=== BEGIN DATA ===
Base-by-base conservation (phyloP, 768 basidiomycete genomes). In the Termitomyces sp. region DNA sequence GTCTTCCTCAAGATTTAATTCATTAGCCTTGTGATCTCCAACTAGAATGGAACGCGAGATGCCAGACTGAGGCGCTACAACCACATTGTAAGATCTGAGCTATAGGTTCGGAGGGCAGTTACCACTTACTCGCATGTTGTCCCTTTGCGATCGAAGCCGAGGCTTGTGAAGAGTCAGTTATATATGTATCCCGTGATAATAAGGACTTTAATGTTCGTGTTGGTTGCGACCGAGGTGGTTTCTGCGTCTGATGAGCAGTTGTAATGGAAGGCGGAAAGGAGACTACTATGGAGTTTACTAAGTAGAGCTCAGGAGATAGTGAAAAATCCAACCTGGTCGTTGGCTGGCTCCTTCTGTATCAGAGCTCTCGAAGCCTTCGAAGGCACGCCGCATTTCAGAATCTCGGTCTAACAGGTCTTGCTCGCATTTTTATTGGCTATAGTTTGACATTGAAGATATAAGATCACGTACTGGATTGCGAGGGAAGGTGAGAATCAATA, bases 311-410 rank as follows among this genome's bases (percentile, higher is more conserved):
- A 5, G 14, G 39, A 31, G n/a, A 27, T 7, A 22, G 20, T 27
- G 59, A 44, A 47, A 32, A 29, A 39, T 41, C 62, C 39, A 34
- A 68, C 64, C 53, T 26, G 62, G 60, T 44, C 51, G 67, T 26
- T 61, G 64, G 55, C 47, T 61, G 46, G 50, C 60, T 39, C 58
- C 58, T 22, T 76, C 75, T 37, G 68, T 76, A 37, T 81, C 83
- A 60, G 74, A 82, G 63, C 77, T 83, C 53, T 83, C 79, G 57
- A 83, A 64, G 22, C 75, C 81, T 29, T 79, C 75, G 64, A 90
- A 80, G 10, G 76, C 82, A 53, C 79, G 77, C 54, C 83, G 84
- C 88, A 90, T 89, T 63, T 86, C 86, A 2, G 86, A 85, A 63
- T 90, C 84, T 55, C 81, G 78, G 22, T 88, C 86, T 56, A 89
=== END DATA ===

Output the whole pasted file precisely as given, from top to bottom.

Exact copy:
Base-by-base conservation (phyloP, 768 basidiomycete genomes). In the Termitomyces sp. region DNA sequence GTCTTCCTCAAGATTTAATTCATTAGCCTTGTGATCTCCAACTAGAATGGAACGCGAGATGCCAGACTGAGGCGCTACAACCACATTGTAAGATCTGAGCTATAGGTTCGGAGGGCAGTTACCACTTACTCGCATGTTGTCCCTTTGCGATCGAAGCCGAGGCTTGTGAAGAGTCAGTTATATATGTATCCCGTGATAATAAGGACTTTAATGTTCGTGTTGGTTGCGACCGAGGTGGTTTCTGCGTCTGATGAGCAGTTGTAATGGAAGGCGGAAAGGAGACTACTATGGAGTTTACTAAGTAGAGCTCAGGAGATAGTGAAAAATCCAACCTGGTCGTTGGCTGGCTCCTTCTGTATCAGAGCTCTCGAAGCCTTCGAAGGCACGCCGCATTTCAGAATCTCGGTCTAACAGGTCTTGCTCGCATTTTTATTGGCTATAGTTTGACATTGAAGATATAAGATCACGTACTGGATTGCGAGGGAAGGTGAGAATCAATA, bases 311-410 rank as follows among this genome's bases (percentile, higher is more conserved):
- A 5, G 14, G 39, A 31, G n/a, A 27, T 7, A 22, G 20, T 27
- G 59, A 44, A 47, A 32, A 29, A 39, T 41, C 62, C 39, A 34
- A 68, C 64, C 53, T 26, G 62, G 60, T 44, C 51, G 67, T 26
- T 61, G 64, G 55, C 47, T 61, G 46, G 50, C 60, T 39, C 58
- C 58, T 22, T 76, C 75, T 37, G 68, T 76, A 37, T 81, C 83
- A 60, G 74, A 82, G 63, C 77, T 83, C 53, T 83, C 79, G 57
- A 83, A 64, G 22, C 75, C 81, T 29, T 79, C 75, G 64, A 90
- A 80, G 10, G 76, C 82, A 53, C 79, G 77, C 54, C 83, G 84
- C 88, A 90, T 89, T 63, T 86, C 86, A 2, G 86, A 85, A 63
- T 90, C 84, T 55, C 81, G 78, G 22, T 88, C 86, T 56, A 89